New Approach and Statewide Reach: Go Code Colorado Builds a New Way to Do Civic Tech

I ran this interview at EngagingCities last month, talking about Go Code Colorado — a great initiative that combines elements of a hackathon and an entrepreneurship accelerator — and statewide, no less — to develop innovative technology solutions to the state’s information and service needs.

It’s a pretty awesome program, and I’m looking forward to hearing this year’s results in a few weeks.  In the meantime, read this interview and see what you can apply.  You might learn about growing new ideas, building on your very own data to get businesses going, using the information you already have to make your services better, or something else.  Enjoy!


Draft Chapter 2 of upcoming Online Public Engagement Book

I recently finished a pretty-decent draft of Chapter 2 of the Online Public Engagement Book, due out next year from Routledge Press.

In this chapter, I’m trying to address one of the basic problems of public engagement, on- or offline: We don’t all mean the same thing when we use those words (or words that sound a lot like them).  People who live and breathe public engagement often think about different types of public engagement via two frameworks, or taxonomies, that divide public engagement into an ascending system of more meaningful involvement.

But what I’ve found is that (1) most non- academics don’t know those systems, and (2) when most non-academics do encounter those two systems, they seem to find them confusing. And they misinterpret them, which isn’t helping anyone.

In this draft chapter I created a simpler system of types of public engagement, focusing on two factors: what kind of experience the public has, and what kind of problems staff and officials hit in each type.  And there’s only four basic types, which is less than in the other two.  That in itself should count for something, right?  But the purpose,of course, is to make sure that I have a common language with the reader when we start talking about different kinds of online public engagement — and to keep them from having to memorize the minutiae of those more complicated structures first.

So take a look at this and let me know what you think.   I’d particularly like to know if the divisions make sense to you, if the descriptions are off-base, or if anything seems muddled.



Chapter 2:  Defining Public Engagement: A four-level approach.

We have available to us about a dozen ways that we could define the basic work of this book: engaging people in the public life and public decision-making of their community.  As I have learned over the years, talking about “public engagement” or “public involvement” or similar terms can become a quagmire, because it often turns out that people do not mean the same things by those terms.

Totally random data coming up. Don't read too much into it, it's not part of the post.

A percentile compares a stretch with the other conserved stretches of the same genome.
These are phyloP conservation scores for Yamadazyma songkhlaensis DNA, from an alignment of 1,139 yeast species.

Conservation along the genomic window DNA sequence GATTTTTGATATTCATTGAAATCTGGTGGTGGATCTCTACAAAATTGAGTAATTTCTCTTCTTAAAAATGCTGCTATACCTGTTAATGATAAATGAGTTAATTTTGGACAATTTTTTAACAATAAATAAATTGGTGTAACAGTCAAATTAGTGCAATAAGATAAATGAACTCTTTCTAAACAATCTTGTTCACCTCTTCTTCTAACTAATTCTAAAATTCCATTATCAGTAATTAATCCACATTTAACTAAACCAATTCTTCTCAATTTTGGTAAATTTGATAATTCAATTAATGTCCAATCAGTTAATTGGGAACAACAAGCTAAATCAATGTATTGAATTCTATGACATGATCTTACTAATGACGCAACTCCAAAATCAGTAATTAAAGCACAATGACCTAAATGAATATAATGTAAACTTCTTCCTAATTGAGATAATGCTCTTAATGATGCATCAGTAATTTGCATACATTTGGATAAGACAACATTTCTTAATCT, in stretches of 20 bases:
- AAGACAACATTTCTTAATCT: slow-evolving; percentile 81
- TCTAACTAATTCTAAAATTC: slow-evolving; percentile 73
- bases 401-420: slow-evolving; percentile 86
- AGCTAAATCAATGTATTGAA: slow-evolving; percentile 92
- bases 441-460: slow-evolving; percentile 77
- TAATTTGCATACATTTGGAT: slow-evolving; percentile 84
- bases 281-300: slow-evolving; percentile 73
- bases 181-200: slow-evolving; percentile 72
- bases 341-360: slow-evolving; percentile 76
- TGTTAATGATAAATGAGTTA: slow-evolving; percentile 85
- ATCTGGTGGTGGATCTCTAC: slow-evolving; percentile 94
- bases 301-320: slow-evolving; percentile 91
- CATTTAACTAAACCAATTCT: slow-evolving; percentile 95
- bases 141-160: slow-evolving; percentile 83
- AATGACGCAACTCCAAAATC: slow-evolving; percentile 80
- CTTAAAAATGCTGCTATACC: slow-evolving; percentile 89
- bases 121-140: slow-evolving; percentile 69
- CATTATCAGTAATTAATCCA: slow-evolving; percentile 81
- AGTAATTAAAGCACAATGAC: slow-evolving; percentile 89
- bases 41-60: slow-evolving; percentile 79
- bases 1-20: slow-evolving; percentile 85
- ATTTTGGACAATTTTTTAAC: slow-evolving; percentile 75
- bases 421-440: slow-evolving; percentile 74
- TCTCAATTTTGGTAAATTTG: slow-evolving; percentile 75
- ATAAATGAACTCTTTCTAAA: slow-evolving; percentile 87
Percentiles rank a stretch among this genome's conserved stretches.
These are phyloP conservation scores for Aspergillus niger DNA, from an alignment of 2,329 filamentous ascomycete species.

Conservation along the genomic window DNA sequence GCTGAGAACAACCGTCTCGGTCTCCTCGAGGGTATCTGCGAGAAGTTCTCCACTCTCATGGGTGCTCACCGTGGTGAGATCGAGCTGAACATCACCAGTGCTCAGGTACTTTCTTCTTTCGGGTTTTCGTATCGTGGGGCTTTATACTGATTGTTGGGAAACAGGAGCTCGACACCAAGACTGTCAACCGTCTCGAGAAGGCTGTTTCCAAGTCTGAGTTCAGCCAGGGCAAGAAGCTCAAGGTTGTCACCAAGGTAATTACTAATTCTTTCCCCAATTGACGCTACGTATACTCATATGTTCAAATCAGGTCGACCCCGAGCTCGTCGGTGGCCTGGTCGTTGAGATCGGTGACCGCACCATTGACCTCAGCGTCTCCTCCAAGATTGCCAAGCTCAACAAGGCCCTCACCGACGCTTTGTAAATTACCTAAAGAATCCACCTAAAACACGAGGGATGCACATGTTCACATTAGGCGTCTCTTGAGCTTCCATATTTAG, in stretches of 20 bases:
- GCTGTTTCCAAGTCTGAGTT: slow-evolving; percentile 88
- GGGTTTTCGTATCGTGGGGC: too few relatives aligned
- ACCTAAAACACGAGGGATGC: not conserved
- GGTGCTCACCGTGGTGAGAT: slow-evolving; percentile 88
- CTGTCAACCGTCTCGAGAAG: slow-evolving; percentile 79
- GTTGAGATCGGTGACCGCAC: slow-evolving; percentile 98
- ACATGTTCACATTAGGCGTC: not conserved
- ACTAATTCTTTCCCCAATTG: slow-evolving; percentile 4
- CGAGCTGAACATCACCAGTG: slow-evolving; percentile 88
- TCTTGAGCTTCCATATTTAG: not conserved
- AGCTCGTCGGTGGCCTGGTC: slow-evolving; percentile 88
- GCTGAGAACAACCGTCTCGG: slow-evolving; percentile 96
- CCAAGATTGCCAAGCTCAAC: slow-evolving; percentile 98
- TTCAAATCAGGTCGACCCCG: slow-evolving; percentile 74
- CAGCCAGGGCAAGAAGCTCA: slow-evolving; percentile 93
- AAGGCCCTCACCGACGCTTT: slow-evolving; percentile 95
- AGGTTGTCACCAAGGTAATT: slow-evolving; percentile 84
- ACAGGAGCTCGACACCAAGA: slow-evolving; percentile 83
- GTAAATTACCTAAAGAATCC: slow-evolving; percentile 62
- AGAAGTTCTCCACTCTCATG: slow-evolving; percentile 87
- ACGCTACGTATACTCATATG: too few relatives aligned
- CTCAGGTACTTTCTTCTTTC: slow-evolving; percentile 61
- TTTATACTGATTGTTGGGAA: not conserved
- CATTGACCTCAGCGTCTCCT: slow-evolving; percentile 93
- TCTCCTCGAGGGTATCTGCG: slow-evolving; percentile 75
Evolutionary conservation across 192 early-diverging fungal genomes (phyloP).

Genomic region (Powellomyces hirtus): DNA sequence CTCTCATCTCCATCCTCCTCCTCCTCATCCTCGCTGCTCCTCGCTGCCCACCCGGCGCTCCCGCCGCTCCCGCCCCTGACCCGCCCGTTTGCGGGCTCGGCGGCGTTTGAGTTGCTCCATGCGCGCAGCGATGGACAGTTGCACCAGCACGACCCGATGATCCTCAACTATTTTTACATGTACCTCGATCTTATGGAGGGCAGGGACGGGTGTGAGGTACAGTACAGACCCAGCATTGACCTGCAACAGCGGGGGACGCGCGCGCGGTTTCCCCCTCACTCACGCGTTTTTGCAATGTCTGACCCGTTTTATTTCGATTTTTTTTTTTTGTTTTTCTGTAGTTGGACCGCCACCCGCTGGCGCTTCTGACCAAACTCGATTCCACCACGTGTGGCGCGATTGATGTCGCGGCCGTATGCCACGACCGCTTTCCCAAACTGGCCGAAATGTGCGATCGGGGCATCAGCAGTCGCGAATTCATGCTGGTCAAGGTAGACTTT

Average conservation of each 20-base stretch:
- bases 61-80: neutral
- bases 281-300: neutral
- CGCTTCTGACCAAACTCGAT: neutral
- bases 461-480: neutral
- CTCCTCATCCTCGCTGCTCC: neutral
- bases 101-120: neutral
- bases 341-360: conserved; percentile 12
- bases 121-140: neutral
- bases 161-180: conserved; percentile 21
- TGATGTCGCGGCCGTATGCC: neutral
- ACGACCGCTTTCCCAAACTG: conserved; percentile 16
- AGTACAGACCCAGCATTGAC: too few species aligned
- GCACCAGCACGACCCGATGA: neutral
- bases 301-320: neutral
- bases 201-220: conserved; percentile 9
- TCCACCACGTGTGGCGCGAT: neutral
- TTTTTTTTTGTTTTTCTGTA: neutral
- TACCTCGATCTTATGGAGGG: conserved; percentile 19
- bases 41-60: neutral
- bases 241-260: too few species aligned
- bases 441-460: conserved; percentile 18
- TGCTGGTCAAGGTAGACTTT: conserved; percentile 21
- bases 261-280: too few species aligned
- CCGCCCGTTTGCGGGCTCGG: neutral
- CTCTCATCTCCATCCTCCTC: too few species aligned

For people working for transportation firms in the US, or for “consultation” specialists in UK Commonwealth countries, public engagement typically means presenting information on an project or draft plan and addressing questions or comments. For planners working on long-range issues, such as a comprehensive plan, typical public engagement actions may include feedback questions, such as “what should this area look like?” or “what is your vision for the future of the neighborhood?” Such questions, while inviting participants to take a more active role in the community decision-making than the largely passive viewer/commenter in the first example, still places the resident in a peripheral role: that of an information source, functionally similar to the demographic data and GIS map layers that the professionals use to develop plans.

In a relatively small number of cases, planners and community advocates have found more robust and more direct means of engaging residents in decision -making around the future of their communities.   Public engagement specialists, often originating from a community development or academic background, have developed a variety of methods, such as World Cafe and the Fishbowl, that are designed to facilitate more meaningful sharing of information among community residents, often as much with the intent of building connectivity and mutual understanding among residents of different backgrounds as for the purpose of making policy decisions.

Finally, a small but growing number of strategies have begun to emerge that place the work of making community decisions directly in the hands of private residents.  Participatory -based budgeting allocates the decision about how to use a portion of a community’s budget to a citizen – based process, and participants work collaboratively through a process that determines what projects or initiatives will be funded in then coming budget cycle.  And in the collection of tactics generally known as tactical urbanism or [other names], residents directly intervene in the physical appearance or function of the community by building and placing street furniture, changing parking spaces or driving lanes to pedestrian use, creating and installing new signs, or making other kinds of physical, typically temporary, changes – sometimes with, and sometimes without, the approval of the local government.  The purposes of tactical urbanist interventions are twofold: they physically demonstrate the potential impact that more permanent features would have on the community’s transportation and quality of life, and they give residents a concrete and immediate opportunity to impact their environs.